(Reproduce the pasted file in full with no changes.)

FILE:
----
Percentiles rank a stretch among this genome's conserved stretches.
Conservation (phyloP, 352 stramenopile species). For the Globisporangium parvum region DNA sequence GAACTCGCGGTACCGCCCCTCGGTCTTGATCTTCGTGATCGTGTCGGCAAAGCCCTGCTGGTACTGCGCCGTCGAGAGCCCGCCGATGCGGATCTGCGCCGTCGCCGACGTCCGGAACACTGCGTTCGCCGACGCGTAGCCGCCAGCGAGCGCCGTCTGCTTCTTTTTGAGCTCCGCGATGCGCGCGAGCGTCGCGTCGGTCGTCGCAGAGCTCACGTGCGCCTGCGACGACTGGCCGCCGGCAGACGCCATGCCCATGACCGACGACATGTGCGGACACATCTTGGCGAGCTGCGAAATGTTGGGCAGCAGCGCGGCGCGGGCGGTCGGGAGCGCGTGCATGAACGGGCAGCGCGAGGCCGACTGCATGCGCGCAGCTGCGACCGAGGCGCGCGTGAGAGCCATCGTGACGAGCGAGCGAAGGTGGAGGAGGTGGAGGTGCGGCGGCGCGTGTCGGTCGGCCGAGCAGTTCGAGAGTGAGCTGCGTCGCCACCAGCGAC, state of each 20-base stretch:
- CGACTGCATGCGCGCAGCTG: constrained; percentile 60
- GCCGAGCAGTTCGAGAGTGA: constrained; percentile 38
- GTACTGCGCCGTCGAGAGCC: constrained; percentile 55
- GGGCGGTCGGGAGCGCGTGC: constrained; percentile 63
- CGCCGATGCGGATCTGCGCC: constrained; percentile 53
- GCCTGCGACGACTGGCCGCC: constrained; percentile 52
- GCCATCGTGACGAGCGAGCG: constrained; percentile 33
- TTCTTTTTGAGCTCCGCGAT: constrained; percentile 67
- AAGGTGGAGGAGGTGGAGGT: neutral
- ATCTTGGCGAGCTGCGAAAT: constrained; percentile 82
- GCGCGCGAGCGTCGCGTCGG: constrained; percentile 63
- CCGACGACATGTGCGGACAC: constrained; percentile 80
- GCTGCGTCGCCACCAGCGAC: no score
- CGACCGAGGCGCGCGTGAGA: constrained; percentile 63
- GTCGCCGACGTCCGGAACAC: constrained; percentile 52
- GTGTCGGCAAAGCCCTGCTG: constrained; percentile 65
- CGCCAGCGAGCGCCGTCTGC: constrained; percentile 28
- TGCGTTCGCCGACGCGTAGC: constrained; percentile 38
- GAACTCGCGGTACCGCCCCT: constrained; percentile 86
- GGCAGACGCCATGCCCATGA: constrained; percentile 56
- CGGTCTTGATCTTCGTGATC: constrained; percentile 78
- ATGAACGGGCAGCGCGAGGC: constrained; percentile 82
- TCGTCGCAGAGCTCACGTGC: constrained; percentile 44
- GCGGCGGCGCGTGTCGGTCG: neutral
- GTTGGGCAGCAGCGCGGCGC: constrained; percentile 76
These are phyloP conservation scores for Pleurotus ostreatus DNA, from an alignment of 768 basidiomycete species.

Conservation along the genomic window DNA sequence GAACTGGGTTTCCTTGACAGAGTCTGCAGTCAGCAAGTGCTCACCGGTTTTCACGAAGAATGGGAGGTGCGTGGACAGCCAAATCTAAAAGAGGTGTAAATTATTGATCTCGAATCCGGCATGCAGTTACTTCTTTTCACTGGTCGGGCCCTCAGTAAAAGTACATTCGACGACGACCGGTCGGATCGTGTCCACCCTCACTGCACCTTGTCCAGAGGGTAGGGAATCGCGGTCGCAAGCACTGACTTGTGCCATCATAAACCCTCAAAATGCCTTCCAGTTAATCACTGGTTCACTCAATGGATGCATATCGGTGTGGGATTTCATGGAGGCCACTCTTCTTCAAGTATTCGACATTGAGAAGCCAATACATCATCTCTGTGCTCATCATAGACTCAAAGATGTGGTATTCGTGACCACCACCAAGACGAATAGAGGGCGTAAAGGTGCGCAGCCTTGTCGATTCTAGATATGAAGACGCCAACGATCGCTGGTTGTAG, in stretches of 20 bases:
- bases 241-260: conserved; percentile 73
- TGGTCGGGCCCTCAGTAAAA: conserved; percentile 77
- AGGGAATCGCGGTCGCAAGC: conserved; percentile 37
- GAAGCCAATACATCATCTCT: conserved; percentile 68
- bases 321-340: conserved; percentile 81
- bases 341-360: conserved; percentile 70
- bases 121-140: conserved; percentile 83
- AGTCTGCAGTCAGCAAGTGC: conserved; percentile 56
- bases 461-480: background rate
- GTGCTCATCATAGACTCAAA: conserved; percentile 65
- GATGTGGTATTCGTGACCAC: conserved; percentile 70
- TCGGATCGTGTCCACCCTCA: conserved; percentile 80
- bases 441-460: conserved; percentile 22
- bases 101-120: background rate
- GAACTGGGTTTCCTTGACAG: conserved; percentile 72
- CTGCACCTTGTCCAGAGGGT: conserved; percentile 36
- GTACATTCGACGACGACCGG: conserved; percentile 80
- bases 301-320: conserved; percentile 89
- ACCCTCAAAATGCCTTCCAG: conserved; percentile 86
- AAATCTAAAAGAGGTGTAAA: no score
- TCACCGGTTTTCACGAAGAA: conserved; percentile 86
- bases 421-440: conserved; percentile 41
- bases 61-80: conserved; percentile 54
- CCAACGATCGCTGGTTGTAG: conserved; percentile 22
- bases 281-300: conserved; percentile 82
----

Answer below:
Percentiles rank a stretch among this genome's conserved stretches.
Conservation (phyloP, 352 stramenopile species). For the Globisporangium parvum region DNA sequence GAACTCGCGGTACCGCCCCTCGGTCTTGATCTTCGTGATCGTGTCGGCAAAGCCCTGCTGGTACTGCGCCGTCGAGAGCCCGCCGATGCGGATCTGCGCCGTCGCCGACGTCCGGAACACTGCGTTCGCCGACGCGTAGCCGCCAGCGAGCGCCGTCTGCTTCTTTTTGAGCTCCGCGATGCGCGCGAGCGTCGCGTCGGTCGTCGCAGAGCTCACGTGCGCCTGCGACGACTGGCCGCCGGCAGACGCCATGCCCATGACCGACGACATGTGCGGACACATCTTGGCGAGCTGCGAAATGTTGGGCAGCAGCGCGGCGCGGGCGGTCGGGAGCGCGTGCATGAACGGGCAGCGCGAGGCCGACTGCATGCGCGCAGCTGCGACCGAGGCGCGCGTGAGAGCCATCGTGACGAGCGAGCGAAGGTGGAGGAGGTGGAGGTGCGGCGGCGCGTGTCGGTCGGCCGAGCAGTTCGAGAGTGAGCTGCGTCGCCACCAGCGAC, state of each 20-base stretch:
- CGACTGCATGCGCGCAGCTG: constrained; percentile 60
- GCCGAGCAGTTCGAGAGTGA: constrained; percentile 38
- GTACTGCGCCGTCGAGAGCC: constrained; percentile 55
- GGGCGGTCGGGAGCGCGTGC: constrained; percentile 63
- CGCCGATGCGGATCTGCGCC: constrained; percentile 53
- GCCTGCGACGACTGGCCGCC: constrained; percentile 52
- GCCATCGTGACGAGCGAGCG: constrained; percentile 33
- TTCTTTTTGAGCTCCGCGAT: constrained; percentile 67
- AAGGTGGAGGAGGTGGAGGT: neutral
- ATCTTGGCGAGCTGCGAAAT: constrained; percentile 82
- GCGCGCGAGCGTCGCGTCGG: constrained; percentile 63
- CCGACGACATGTGCGGACAC: constrained; percentile 80
- GCTGCGTCGCCACCAGCGAC: no score
- CGACCGAGGCGCGCGTGAGA: constrained; percentile 63
- GTCGCCGACGTCCGGAACAC: constrained; percentile 52
- GTGTCGGCAAAGCCCTGCTG: constrained; percentile 65
- CGCCAGCGAGCGCCGTCTGC: constrained; percentile 28
- TGCGTTCGCCGACGCGTAGC: constrained; percentile 38
- GAACTCGCGGTACCGCCCCT: constrained; percentile 86
- GGCAGACGCCATGCCCATGA: constrained; percentile 56
- CGGTCTTGATCTTCGTGATC: constrained; percentile 78
- ATGAACGGGCAGCGCGAGGC: constrained; percentile 82
- TCGTCGCAGAGCTCACGTGC: constrained; percentile 44
- GCGGCGGCGCGTGTCGGTCG: neutral
- GTTGGGCAGCAGCGCGGCGC: constrained; percentile 76
These are phyloP conservation scores for Pleurotus ostreatus DNA, from an alignment of 768 basidiomycete species.

Conservation along the genomic window DNA sequence GAACTGGGTTTCCTTGACAGAGTCTGCAGTCAGCAAGTGCTCACCGGTTTTCACGAAGAATGGGAGGTGCGTGGACAGCCAAATCTAAAAGAGGTGTAAATTATTGATCTCGAATCCGGCATGCAGTTACTTCTTTTCACTGGTCGGGCCCTCAGTAAAAGTACATTCGACGACGACCGGTCGGATCGTGTCCACCCTCACTGCACCTTGTCCAGAGGGTAGGGAATCGCGGTCGCAAGCACTGACTTGTGCCATCATAAACCCTCAAAATGCCTTCCAGTTAATCACTGGTTCACTCAATGGATGCATATCGGTGTGGGATTTCATGGAGGCCACTCTTCTTCAAGTATTCGACATTGAGAAGCCAATACATCATCTCTGTGCTCATCATAGACTCAAAGATGTGGTATTCGTGACCACCACCAAGACGAATAGAGGGCGTAAAGGTGCGCAGCCTTGTCGATTCTAGATATGAAGACGCCAACGATCGCTGGTTGTAG, in stretches of 20 bases:
- bases 241-260: conserved; percentile 73
- TGGTCGGGCCCTCAGTAAAA: conserved; percentile 77
- AGGGAATCGCGGTCGCAAGC: conserved; percentile 37
- GAAGCCAATACATCATCTCT: conserved; percentile 68
- bases 321-340: conserved; percentile 81
- bases 341-360: conserved; percentile 70
- bases 121-140: conserved; percentile 83
- AGTCTGCAGTCAGCAAGTGC: conserved; percentile 56
- bases 461-480: background rate
- GTGCTCATCATAGACTCAAA: conserved; percentile 65
- GATGTGGTATTCGTGACCAC: conserved; percentile 70
- TCGGATCGTGTCCACCCTCA: conserved; percentile 80
- bases 441-460: conserved; percentile 22
- bases 101-120: background rate
- GAACTGGGTTTCCTTGACAG: conserved; percentile 72
- CTGCACCTTGTCCAGAGGGT: conserved; percentile 36
- GTACATTCGACGACGACCGG: conserved; percentile 80
- bases 301-320: conserved; percentile 89
- ACCCTCAAAATGCCTTCCAG: conserved; percentile 86
- AAATCTAAAAGAGGTGTAAA: no score
- TCACCGGTTTTCACGAAGAA: conserved; percentile 86
- bases 421-440: conserved; percentile 41
- bases 61-80: conserved; percentile 54
- CCAACGATCGCTGGTTGTAG: conserved; percentile 22
- bases 281-300: conserved; percentile 82